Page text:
• John C. Cox, Stephen A. Ross, Mark Rubinstein. Option Pricing: A Simplified Approach. Journal of Financial Economics, 1979. A link to this paper on
    • Abstract
    This paper presents a simple discrete-time model for valuing options. The fundamental economic principles of option pricing by arbitrage methods are particularly clear in this setting. Its development requires only elementary mathematics, yet it contains as a special limiting case the celebrated Black-Scholes model, which has previously been derived only by much more difficult methods. The basic model readily lends itself to generalisation in many ways. Moreover, by its very construction, it gives rise to a simple and efficient numerical procedure for valuing options for which premature exercise may be optimal.
    • Note
    This paper introduces the idea of pricing on a binary tree.
  • John C. Cox, Jonathan E. Ingersoll, Jr., Stephen A. Ross. A Theory of the Term Structure of Interest Rates. Econometrica, Vol. 53, No. 2 (March, 1985).
    • Abstract
    This paper uses an intertemporal general equilibrium asset pricing model to study the term structure of interest rates. In this model, anticipations, risk aversion, investment alternatives, and preferences about the timing of consumption all play a role in determining bond prices. Many of the factors traditionally mentioned as influencing the term structure are thus included in a way which is fully consistent with maximizing behavior and rational expectations. The model leads to specific formulas for bond prices which are well suited for empirical testing.
  • David Heath, Robert Jarrow, Andrew Morton. Bond Pricing and the Term Structure of Interest Rates: A New Methodology for Contingent Claims Valuation. Econometrica, Vol. 60, No. 1 (January, 1992), pp. 77–105.
    • Abstract
    This paper presents a unifying theory for valuing contingent claims under a stochastic term structure of interest rates. The methodology, based on the equivalent martingale measure technique, takes as given an initial forward rate curve and a family of potential stochastic processes for its subsequent movements. A no arbitrage condition restricts this family of processes yielding valuation formulae for interest rate sensitive contingent claims which do not explicitly depend on the market prices of risk. Examples are provided to illustrate the key results.
  • Steven L. Heston. A Closed-Form Solution for Options with Stochastic Volatility with Applications to Bond and Currency Options. The Review of Financial Studies, Vol. 6, No. 2, (1993), pp. 327-343.
    • Abstract
    I use a new technique to derive a closed-form solution for the price of a European call option on an asset with stochastic volatility. The model allows arbitrary correlation between volatility and spot-asset returns. I introduce stochastic interest rates and show how to apply the model to bond options and foreign currency options. Simulations show that correlation between volatility and the spot asset's price is important for explaining return skewness and strike-price biases in the Black-Scholes (1973) model. The solution technique is based on characteristic functions and can be applied to other problems.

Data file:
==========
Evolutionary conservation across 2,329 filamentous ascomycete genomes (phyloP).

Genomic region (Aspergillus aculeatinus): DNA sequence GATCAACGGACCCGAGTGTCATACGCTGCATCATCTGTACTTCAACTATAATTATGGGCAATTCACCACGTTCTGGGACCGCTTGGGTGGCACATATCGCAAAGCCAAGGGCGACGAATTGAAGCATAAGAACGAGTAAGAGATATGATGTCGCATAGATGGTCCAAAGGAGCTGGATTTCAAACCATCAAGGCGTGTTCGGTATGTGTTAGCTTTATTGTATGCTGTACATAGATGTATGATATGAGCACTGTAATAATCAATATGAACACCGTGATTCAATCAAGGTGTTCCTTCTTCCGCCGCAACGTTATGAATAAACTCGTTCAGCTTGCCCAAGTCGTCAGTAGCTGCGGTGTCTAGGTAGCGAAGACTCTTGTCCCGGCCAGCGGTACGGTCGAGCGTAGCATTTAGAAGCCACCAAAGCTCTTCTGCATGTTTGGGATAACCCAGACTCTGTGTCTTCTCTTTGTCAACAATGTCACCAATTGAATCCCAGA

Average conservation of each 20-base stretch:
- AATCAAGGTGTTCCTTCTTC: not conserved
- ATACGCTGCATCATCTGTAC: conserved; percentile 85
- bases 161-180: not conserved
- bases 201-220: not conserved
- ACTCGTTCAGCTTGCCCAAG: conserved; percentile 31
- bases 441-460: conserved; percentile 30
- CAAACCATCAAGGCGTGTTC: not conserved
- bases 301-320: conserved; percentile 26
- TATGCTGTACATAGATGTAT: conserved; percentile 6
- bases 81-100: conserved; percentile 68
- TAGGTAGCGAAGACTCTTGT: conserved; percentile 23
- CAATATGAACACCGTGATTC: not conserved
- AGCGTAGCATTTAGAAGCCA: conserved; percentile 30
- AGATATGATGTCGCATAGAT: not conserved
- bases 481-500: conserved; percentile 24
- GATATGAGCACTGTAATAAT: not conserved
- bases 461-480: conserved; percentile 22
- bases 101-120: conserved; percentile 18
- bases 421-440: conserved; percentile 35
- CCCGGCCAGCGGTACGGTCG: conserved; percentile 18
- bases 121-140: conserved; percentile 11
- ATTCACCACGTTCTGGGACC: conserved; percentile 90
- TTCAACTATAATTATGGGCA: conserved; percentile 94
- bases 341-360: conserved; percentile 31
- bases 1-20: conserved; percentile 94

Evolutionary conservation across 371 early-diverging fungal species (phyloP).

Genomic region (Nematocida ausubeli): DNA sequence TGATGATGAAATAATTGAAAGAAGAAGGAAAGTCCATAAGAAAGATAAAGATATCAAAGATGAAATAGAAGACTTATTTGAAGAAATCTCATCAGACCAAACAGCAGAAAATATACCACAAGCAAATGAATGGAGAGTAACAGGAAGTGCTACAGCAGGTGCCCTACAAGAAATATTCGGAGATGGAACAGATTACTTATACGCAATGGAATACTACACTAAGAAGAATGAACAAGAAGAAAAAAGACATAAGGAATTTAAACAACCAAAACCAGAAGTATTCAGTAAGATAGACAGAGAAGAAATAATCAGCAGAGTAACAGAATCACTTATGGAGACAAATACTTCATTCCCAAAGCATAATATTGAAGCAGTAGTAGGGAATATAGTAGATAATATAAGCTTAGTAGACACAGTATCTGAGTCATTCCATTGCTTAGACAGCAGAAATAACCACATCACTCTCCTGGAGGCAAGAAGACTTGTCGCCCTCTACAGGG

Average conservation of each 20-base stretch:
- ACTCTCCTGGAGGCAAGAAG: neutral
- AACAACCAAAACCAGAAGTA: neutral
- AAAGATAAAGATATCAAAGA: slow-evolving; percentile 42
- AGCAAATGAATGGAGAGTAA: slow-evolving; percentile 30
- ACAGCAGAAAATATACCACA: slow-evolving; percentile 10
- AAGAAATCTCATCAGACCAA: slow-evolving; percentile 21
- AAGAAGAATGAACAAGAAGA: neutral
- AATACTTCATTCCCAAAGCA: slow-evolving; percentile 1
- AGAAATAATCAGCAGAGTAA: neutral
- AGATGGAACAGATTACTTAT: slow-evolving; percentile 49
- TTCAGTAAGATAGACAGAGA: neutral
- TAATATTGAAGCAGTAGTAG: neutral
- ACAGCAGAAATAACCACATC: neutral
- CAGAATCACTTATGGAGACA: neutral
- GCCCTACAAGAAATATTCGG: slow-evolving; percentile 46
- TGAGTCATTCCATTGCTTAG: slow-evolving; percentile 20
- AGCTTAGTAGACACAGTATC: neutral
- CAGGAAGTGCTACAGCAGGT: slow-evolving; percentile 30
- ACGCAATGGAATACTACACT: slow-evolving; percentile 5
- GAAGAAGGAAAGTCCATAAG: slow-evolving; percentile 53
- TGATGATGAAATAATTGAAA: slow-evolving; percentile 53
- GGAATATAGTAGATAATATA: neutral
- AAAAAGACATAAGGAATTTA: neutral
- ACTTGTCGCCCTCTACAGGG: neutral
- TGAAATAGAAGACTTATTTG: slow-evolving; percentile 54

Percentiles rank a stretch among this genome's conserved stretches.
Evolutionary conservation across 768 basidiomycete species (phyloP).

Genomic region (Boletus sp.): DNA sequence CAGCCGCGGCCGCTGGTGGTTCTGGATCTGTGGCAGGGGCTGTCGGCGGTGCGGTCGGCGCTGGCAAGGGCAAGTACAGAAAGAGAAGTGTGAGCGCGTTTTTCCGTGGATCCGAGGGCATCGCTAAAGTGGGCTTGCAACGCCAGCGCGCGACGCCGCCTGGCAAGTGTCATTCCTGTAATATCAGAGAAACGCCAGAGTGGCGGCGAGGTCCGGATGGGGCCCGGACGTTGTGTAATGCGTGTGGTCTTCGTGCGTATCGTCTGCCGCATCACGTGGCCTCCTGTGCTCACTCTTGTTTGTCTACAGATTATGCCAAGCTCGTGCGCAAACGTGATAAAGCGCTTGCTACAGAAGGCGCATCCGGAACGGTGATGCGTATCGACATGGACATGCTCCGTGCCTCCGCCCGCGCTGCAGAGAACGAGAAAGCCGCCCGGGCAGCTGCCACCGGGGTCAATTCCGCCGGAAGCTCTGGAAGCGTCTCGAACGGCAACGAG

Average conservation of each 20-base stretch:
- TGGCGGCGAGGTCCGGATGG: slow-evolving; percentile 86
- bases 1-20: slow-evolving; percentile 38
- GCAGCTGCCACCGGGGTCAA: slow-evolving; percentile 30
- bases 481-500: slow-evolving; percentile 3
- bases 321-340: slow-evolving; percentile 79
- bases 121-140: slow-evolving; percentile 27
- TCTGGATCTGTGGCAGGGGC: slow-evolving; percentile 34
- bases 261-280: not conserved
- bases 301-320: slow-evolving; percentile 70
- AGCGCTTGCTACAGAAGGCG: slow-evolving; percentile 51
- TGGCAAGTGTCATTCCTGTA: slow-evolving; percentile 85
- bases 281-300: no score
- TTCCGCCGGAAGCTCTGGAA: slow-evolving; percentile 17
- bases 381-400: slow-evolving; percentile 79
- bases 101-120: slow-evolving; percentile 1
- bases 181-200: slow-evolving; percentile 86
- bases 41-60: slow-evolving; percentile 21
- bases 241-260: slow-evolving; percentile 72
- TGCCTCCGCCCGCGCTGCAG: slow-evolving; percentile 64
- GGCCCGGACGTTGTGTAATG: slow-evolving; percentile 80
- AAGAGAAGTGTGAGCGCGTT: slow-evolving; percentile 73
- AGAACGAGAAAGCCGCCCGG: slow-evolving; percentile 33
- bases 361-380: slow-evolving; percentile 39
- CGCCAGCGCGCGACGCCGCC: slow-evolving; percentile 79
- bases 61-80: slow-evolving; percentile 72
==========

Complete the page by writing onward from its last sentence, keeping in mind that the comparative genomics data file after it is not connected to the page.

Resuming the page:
• Note
    This paper introduces the Heston model, the best-known and most popular of all stochastic volatility models.
  • Michael J. Stutzer. A Simple Nonparametric Approach to Derivative Security Valuation. Journal of Finance, Volume 51, Issue 5 (Dec., 1996), 1633-1652.
    • Abstract
    Canonical valuation uses historical time series to predict the probability distribution of the discounted value of primary assets' discounted prices plus accumulated dividends at any future date. Then the axiomatically-rationalized maximum entropy principle is used to estimate risk-neutral (equivalent martingale) probabilities that correctly price the primary assets, as well as any predesignated subset of derivative securities whose payoffs occur at this date. Valuation of other derivative securities proceeds by calculation of its discounted, risk-neutral expected value. Both simulation and empirical evidence suggest that canonical valuation has merit.
  • Emanuel Derman. Strike-Adjusted Spread: A New Metric for Estimating the Value of Equity Options. Goldman Sachs, July 1999.
    • Abstract
    Investors in equity options experience two problems that compound each other. In contrast to fixed-income and currency markets, there are thousands of underlyers and tens of thousands of options, and each underlyer can have a potentially large volatility skew. How can an options investor gauge which option provides the best relative value? In this paper, we make use of a method for estimating the fair volatility smile of any equity underlyer from information embedded in the time series of that underlyer’s historical returns. We can then compute the relative richness or cheapness of any particular strike and expiration by examining the option’s Strike-Adjusted Spread, or SAS, the difference between its market implied volatility and its estimated historically-fair volatility. We obtain fair volatility smiles by estimating the appropriate risk-neutral distribution for valuing options on any equity underlyer from that underlyer’s historical returns. The distribution includes the effect of both past price jumps and past shifts in realized volatility. Using this distribution, we can estimate the fair volatility skews for illiquid or thinly-traded single-stock and basket options. We can also forecast changes in the skew from changes in a single options price.